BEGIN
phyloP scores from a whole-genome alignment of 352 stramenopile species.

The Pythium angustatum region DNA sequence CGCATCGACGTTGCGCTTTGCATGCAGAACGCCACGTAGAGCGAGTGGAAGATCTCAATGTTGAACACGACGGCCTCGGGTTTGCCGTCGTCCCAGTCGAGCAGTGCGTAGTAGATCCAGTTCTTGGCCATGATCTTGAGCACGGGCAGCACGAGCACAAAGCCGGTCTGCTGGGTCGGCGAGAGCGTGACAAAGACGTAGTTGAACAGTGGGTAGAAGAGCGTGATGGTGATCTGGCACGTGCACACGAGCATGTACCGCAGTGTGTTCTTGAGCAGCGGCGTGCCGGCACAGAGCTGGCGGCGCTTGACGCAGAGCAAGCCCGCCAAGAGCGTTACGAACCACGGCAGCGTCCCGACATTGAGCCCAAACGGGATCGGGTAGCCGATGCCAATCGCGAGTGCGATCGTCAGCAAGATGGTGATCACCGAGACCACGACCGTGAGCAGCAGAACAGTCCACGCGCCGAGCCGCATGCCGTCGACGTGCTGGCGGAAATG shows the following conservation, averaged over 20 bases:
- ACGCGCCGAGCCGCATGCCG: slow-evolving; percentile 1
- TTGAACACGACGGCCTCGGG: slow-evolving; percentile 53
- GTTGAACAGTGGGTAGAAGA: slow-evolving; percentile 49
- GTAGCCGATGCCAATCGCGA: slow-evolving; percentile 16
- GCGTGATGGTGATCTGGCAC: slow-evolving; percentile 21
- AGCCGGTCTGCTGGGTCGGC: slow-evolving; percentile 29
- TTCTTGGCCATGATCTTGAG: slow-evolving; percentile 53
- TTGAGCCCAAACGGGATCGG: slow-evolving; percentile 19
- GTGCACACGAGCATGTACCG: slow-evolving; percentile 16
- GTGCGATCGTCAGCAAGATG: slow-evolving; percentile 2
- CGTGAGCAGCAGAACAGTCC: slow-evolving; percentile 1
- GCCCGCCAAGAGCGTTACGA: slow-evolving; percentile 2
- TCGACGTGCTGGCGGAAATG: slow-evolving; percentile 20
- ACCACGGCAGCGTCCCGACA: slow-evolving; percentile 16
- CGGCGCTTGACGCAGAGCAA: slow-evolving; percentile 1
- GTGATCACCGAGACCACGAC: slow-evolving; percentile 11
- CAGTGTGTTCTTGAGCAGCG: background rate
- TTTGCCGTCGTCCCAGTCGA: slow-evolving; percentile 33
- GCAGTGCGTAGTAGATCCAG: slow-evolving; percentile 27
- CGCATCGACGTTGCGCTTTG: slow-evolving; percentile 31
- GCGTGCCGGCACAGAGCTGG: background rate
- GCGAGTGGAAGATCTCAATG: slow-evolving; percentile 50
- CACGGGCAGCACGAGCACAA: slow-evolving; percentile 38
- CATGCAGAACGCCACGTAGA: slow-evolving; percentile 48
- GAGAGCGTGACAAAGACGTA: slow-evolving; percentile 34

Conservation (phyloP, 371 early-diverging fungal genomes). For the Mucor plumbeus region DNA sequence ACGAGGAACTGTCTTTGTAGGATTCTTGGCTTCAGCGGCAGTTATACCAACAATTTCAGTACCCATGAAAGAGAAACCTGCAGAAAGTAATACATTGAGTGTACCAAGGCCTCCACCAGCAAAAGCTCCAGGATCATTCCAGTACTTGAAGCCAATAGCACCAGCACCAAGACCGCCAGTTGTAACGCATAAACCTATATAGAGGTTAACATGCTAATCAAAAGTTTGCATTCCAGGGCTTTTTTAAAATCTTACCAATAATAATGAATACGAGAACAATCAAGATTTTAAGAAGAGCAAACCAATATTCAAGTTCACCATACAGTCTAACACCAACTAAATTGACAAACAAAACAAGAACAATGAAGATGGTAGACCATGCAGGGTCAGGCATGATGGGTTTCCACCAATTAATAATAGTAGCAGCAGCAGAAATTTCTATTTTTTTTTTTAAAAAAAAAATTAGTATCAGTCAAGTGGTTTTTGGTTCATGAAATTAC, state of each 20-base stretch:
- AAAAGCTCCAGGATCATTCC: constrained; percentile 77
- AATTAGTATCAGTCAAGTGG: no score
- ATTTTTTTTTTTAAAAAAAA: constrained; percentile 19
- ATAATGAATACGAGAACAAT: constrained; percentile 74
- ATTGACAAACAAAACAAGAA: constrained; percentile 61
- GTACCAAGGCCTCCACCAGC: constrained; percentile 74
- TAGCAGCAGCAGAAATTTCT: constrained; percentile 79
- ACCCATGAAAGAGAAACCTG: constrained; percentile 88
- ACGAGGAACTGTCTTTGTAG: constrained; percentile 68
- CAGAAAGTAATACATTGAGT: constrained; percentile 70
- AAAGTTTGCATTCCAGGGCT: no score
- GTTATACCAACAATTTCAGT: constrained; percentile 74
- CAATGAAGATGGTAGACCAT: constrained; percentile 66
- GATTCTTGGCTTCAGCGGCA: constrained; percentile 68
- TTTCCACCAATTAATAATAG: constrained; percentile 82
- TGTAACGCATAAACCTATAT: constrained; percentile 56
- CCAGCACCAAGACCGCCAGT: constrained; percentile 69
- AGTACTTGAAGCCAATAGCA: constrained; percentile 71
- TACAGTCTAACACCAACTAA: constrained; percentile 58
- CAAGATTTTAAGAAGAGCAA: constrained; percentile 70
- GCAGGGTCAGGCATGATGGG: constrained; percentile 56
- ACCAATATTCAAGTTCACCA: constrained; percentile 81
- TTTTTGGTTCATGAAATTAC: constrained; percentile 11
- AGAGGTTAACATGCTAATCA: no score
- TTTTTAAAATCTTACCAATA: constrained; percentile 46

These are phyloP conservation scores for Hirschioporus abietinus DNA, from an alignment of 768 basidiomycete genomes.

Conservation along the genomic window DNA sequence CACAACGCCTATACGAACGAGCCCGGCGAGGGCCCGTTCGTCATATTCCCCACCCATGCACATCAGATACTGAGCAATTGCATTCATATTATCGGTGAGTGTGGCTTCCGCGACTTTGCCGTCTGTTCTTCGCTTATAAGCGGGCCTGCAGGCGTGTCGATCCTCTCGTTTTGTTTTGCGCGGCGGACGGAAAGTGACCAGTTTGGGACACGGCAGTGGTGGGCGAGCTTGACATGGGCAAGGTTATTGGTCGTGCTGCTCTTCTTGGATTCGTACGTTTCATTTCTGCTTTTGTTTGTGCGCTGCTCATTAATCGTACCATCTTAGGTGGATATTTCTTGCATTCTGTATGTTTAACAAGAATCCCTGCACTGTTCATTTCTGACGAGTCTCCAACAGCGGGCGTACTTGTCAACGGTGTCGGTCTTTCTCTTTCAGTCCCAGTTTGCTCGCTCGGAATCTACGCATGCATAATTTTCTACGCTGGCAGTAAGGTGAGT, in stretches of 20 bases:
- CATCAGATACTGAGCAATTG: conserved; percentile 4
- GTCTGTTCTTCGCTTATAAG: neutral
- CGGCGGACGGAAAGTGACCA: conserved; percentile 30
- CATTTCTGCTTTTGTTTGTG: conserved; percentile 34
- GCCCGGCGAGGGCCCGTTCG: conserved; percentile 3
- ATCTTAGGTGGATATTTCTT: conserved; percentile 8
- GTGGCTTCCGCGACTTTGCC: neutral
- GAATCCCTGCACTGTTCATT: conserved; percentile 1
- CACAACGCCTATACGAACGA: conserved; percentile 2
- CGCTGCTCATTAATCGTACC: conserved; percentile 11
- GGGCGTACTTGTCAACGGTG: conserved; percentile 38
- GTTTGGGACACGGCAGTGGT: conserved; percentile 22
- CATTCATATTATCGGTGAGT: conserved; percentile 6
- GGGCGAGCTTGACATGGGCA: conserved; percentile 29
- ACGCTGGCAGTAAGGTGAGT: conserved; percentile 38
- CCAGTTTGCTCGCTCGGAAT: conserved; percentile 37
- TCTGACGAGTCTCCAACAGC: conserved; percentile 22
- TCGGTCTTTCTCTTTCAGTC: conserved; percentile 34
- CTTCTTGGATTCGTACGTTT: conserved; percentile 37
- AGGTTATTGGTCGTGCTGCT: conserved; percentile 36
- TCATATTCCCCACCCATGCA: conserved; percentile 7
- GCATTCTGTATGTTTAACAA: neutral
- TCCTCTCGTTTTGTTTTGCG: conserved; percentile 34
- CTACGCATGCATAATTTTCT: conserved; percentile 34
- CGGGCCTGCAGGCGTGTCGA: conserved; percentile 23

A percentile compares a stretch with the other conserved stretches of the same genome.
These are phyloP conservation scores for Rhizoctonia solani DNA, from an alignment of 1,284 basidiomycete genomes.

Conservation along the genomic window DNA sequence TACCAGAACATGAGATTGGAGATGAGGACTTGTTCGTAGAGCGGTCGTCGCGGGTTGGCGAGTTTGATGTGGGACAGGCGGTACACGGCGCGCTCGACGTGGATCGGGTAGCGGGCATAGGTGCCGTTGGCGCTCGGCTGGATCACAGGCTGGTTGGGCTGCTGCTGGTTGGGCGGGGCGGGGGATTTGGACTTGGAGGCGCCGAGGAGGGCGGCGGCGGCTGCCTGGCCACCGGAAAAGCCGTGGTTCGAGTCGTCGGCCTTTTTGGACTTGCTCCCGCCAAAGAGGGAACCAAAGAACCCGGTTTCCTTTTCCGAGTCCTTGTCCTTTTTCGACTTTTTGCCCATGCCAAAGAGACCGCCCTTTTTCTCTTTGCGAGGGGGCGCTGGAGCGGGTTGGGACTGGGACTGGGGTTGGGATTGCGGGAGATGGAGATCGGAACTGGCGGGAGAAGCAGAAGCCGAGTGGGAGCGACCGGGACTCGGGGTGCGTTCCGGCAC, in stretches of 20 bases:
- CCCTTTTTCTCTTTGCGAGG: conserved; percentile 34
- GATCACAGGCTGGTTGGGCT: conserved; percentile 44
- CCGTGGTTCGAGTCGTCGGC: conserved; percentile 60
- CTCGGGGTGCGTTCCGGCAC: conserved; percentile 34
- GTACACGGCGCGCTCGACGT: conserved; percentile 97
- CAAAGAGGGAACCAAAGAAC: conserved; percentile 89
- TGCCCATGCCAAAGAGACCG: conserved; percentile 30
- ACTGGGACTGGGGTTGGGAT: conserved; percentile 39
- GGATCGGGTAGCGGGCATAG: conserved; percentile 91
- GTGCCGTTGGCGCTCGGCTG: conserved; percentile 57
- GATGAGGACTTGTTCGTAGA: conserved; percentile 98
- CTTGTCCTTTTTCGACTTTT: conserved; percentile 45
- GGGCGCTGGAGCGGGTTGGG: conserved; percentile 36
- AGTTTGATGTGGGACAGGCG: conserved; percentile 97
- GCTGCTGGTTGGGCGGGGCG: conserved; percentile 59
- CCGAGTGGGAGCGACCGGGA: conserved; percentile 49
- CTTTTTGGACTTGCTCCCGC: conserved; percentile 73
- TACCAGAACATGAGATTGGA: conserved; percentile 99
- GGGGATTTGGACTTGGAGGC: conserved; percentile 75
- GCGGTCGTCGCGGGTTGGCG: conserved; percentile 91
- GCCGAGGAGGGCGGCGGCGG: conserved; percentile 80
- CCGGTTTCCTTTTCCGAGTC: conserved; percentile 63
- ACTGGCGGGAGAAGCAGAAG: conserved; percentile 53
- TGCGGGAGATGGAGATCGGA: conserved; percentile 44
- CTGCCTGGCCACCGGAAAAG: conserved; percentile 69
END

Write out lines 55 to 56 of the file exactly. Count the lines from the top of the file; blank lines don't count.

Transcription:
Conservation along the genomic window DNA sequence CACAACGCCTATACGAACGAGCCCGGCGAGGGCCCGTTCGTCATATTCCCCACCCATGCACATCAGATACTGAGCAATTGCATTCATATTATCGGTGAGTGTGGCTTCCGCGACTTTGCCGTCTGTTCTTCGCTTATAAGCGGGCCTGCAGGCGTGTCGATCCTCTCGTTTTGTTTTGCGCGGCGGACGGAAAGTGACCAGTTTGGGACACGGCAGTGGTGGGCGAGCTTGACATGGGCAAGGTTATTGGTCGTGCTGCTCTTCTTGGATTCGTACGTTTCATTTCTGCTTTTGTTTGTGCGCTGCTCATTAATCGTACCATCTTAGGTGGATATTTCTTGCATTCTGTATGTTTAACAAGAATCCCTGCACTGTTCATTTCTGACGAGTCTCCAACAGCGGGCGTACTTGTCAACGGTGTCGGTCTTTCTCTTTCAGTCCCAGTTTGCTCGCTCGGAATCTACGCATGCATAATTTTCTACGCTGGCAGTAAGGTGAGT, in stretches of 20 bases:
- CATCAGATACTGAGCAATTG: conserved; percentile 4